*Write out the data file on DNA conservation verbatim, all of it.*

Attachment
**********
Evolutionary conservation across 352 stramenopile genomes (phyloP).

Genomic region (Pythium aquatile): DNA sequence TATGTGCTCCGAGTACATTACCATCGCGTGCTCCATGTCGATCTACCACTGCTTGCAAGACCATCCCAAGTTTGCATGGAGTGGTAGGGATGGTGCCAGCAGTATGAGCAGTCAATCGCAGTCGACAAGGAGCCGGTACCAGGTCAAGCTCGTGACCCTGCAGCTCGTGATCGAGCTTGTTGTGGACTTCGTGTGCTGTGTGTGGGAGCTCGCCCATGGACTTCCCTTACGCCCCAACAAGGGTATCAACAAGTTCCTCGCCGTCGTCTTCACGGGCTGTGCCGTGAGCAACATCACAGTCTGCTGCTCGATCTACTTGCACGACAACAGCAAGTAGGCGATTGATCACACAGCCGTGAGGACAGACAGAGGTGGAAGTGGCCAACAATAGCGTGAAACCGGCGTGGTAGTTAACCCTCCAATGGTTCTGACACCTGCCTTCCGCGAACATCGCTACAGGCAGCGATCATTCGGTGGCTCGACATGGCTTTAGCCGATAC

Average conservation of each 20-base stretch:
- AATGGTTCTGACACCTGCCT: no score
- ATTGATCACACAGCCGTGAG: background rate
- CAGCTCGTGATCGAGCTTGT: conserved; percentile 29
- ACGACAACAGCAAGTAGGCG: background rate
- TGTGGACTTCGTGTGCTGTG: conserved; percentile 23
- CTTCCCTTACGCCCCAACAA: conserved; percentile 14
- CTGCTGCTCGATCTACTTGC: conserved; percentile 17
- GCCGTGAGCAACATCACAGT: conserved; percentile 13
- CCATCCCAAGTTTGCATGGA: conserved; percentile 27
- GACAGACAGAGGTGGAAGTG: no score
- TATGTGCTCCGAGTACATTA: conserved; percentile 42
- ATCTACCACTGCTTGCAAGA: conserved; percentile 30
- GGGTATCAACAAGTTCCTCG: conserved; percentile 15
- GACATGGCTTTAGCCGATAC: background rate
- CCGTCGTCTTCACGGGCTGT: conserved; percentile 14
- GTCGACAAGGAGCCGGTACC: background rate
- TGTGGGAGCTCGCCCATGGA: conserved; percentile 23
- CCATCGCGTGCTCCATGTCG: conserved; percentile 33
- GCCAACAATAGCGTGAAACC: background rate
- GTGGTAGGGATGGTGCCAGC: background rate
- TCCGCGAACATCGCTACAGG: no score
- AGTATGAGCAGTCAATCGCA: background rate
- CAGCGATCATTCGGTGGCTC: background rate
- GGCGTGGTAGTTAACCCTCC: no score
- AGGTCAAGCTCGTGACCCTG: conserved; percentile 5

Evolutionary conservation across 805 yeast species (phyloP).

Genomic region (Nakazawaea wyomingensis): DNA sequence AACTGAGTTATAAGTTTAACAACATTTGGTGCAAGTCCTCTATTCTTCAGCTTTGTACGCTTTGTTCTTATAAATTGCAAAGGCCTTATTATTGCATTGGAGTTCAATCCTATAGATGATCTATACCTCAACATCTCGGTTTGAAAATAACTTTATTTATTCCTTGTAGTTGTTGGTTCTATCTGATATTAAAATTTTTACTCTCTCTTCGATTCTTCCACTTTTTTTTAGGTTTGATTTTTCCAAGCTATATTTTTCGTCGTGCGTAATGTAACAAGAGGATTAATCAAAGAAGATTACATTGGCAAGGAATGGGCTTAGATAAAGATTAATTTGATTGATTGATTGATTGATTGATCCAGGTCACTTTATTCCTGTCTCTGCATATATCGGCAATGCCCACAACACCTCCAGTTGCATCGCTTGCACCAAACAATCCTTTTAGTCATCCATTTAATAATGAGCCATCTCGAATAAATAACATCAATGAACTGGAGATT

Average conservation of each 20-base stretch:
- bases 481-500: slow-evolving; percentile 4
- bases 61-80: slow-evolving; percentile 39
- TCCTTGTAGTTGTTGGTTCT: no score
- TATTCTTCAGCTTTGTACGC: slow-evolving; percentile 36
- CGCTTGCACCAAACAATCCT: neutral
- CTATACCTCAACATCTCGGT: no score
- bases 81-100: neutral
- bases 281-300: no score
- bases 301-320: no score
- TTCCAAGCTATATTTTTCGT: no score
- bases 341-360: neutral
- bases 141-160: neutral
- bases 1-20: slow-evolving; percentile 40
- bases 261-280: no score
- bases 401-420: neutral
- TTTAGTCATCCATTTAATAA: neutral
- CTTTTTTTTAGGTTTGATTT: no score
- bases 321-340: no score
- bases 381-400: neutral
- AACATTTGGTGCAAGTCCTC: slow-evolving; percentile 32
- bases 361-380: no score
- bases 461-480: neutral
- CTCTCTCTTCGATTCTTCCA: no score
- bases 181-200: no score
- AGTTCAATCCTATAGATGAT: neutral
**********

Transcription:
Evolutionary conservation across 352 stramenopile genomes (phyloP).

Genomic region (Pythium aquatile): DNA sequence TATGTGCTCCGAGTACATTACCATCGCGTGCTCCATGTCGATCTACCACTGCTTGCAAGACCATCCCAAGTTTGCATGGAGTGGTAGGGATGGTGCCAGCAGTATGAGCAGTCAATCGCAGTCGACAAGGAGCCGGTACCAGGTCAAGCTCGTGACCCTGCAGCTCGTGATCGAGCTTGTTGTGGACTTCGTGTGCTGTGTGTGGGAGCTCGCCCATGGACTTCCCTTACGCCCCAACAAGGGTATCAACAAGTTCCTCGCCGTCGTCTTCACGGGCTGTGCCGTGAGCAACATCACAGTCTGCTGCTCGATCTACTTGCACGACAACAGCAAGTAGGCGATTGATCACACAGCCGTGAGGACAGACAGAGGTGGAAGTGGCCAACAATAGCGTGAAACCGGCGTGGTAGTTAACCCTCCAATGGTTCTGACACCTGCCTTCCGCGAACATCGCTACAGGCAGCGATCATTCGGTGGCTCGACATGGCTTTAGCCGATAC

Average conservation of each 20-base stretch:
- AATGGTTCTGACACCTGCCT: no score
- ATTGATCACACAGCCGTGAG: background rate
- CAGCTCGTGATCGAGCTTGT: conserved; percentile 29
- ACGACAACAGCAAGTAGGCG: background rate
- TGTGGACTTCGTGTGCTGTG: conserved; percentile 23
- CTTCCCTTACGCCCCAACAA: conserved; percentile 14
- CTGCTGCTCGATCTACTTGC: conserved; percentile 17
- GCCGTGAGCAACATCACAGT: conserved; percentile 13
- CCATCCCAAGTTTGCATGGA: conserved; percentile 27
- GACAGACAGAGGTGGAAGTG: no score
- TATGTGCTCCGAGTACATTA: conserved; percentile 42
- ATCTACCACTGCTTGCAAGA: conserved; percentile 30
- GGGTATCAACAAGTTCCTCG: conserved; percentile 15
- GACATGGCTTTAGCCGATAC: background rate
- CCGTCGTCTTCACGGGCTGT: conserved; percentile 14
- GTCGACAAGGAGCCGGTACC: background rate
- TGTGGGAGCTCGCCCATGGA: conserved; percentile 23
- CCATCGCGTGCTCCATGTCG: conserved; percentile 33
- GCCAACAATAGCGTGAAACC: background rate
- GTGGTAGGGATGGTGCCAGC: background rate
- TCCGCGAACATCGCTACAGG: no score
- AGTATGAGCAGTCAATCGCA: background rate
- CAGCGATCATTCGGTGGCTC: background rate
- GGCGTGGTAGTTAACCCTCC: no score
- AGGTCAAGCTCGTGACCCTG: conserved; percentile 5

Evolutionary conservation across 805 yeast species (phyloP).

Genomic region (Nakazawaea wyomingensis): DNA sequence AACTGAGTTATAAGTTTAACAACATTTGGTGCAAGTCCTCTATTCTTCAGCTTTGTACGCTTTGTTCTTATAAATTGCAAAGGCCTTATTATTGCATTGGAGTTCAATCCTATAGATGATCTATACCTCAACATCTCGGTTTGAAAATAACTTTATTTATTCCTTGTAGTTGTTGGTTCTATCTGATATTAAAATTTTTACTCTCTCTTCGATTCTTCCACTTTTTTTTAGGTTTGATTTTTCCAAGCTATATTTTTCGTCGTGCGTAATGTAACAAGAGGATTAATCAAAGAAGATTACATTGGCAAGGAATGGGCTTAGATAAAGATTAATTTGATTGATTGATTGATTGATTGATCCAGGTCACTTTATTCCTGTCTCTGCATATATCGGCAATGCCCACAACACCTCCAGTTGCATCGCTTGCACCAAACAATCCTTTTAGTCATCCATTTAATAATGAGCCATCTCGAATAAATAACATCAATGAACTGGAGATT

Average conservation of each 20-base stretch:
- bases 481-500: slow-evolving; percentile 4
- bases 61-80: slow-evolving; percentile 39
- TCCTTGTAGTTGTTGGTTCT: no score
- TATTCTTCAGCTTTGTACGC: slow-evolving; percentile 36
- CGCTTGCACCAAACAATCCT: neutral
- CTATACCTCAACATCTCGGT: no score
- bases 81-100: neutral
- bases 281-300: no score
- bases 301-320: no score
- TTCCAAGCTATATTTTTCGT: no score
- bases 341-360: neutral
- bases 141-160: neutral
- bases 1-20: slow-evolving; percentile 40
- bases 261-280: no score
- bases 401-420: neutral
- TTTAGTCATCCATTTAATAA: neutral
- CTTTTTTTTAGGTTTGATTT: no score
- bases 321-340: no score
- bases 381-400: neutral
- AACATTTGGTGCAAGTCCTC: slow-evolving; percentile 32
- bases 361-380: no score
- bases 461-480: neutral
- CTCTCTCTTCGATTCTTCCA: no score
- bases 181-200: no score
- AGTTCAATCCTATAGATGAT: neutral